I'm a big fan of programming in Tcl, the "Tool Command Language", although it is distinctly out-of-fashion these days. When I have the freedom to choose, I tend to use Tcl for anything that doesn't need to run at maximum possible speed (and probably C++ for anything that does).
One of my colleagues at Bloomberg once asked when I would give up writing utilities in such an ancient language as Tcl and update myself to something more contemporary like Python. I should perhaps have replied "I find your lack of faith disturbing" but I just said something lame to the effect that such an "update" would make me less productive 😉.
Over my 47-year involvement with computing, at various times I have been enthusiastic about several different programming languages:
- St. Andrews Static Language - the first practical implementation of a pure functional programming language anywhere, which I just happened to get the chance to use in 1975-6.
- Modula-2 - a very clean, predictable, understandable conventional algorithmic language.
- Prolog - the classic PROgramming in LOGic language, yet another fundamentally different yet consistent paradigm.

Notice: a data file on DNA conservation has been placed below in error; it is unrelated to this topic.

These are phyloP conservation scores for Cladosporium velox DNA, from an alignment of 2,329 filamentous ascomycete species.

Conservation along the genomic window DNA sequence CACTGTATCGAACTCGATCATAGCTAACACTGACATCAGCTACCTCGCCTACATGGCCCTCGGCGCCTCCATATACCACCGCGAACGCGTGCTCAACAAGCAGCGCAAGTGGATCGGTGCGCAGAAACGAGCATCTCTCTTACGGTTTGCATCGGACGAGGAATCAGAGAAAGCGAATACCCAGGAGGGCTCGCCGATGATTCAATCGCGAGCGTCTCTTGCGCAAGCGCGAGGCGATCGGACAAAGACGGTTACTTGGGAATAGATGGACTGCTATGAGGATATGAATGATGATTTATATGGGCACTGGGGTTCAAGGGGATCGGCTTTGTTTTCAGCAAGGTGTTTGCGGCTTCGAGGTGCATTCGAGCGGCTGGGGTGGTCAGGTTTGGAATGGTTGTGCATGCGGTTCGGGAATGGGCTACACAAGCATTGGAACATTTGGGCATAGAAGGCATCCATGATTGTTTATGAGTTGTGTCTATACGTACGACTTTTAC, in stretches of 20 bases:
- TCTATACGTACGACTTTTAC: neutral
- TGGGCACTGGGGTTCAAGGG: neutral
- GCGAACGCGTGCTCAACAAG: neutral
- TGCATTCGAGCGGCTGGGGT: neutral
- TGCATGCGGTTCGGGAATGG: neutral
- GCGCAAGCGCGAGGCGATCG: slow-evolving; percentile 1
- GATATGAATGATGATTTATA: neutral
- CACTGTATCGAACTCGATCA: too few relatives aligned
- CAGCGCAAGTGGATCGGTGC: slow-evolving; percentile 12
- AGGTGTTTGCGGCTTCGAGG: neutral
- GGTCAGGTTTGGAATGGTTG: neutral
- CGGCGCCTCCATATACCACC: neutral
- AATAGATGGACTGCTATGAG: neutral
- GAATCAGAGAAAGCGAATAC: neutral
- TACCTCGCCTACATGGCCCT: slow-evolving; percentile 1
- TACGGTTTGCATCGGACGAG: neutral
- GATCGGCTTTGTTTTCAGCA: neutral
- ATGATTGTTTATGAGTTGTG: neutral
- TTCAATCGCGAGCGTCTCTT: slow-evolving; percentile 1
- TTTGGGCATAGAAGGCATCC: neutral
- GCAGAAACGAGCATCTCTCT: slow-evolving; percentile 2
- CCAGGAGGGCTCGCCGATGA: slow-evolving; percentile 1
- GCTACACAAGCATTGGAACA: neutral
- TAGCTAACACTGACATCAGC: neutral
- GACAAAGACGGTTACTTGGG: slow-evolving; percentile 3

- Perl - quite the opposite of all the above, a very "hacky" language based on practicality not purity, great for solving certain types of problems quickly, but really not scaling up nicely at all.
- Tcl - "Tool Command Language", for me this hits the "sweet spot" between all of the above.
In contrast, the essence of Tcl is a very small and simple core which defines only how to define and use variables, data values, commands in general, and events. The only syntactic rules are those which define how to invoke a generic command and pass data to and from it. These are documented at man Tcl, there is no special syntax for specific commands. All functionality is defined as the semantics of individual commands. Flow control is done by commands which take other commands as their arguments. So if-then-else functionality is provided by a command called "if" whose arguments are the condition to test, the code to execute when the condition is true, and optionally the code to execute when the condition is false.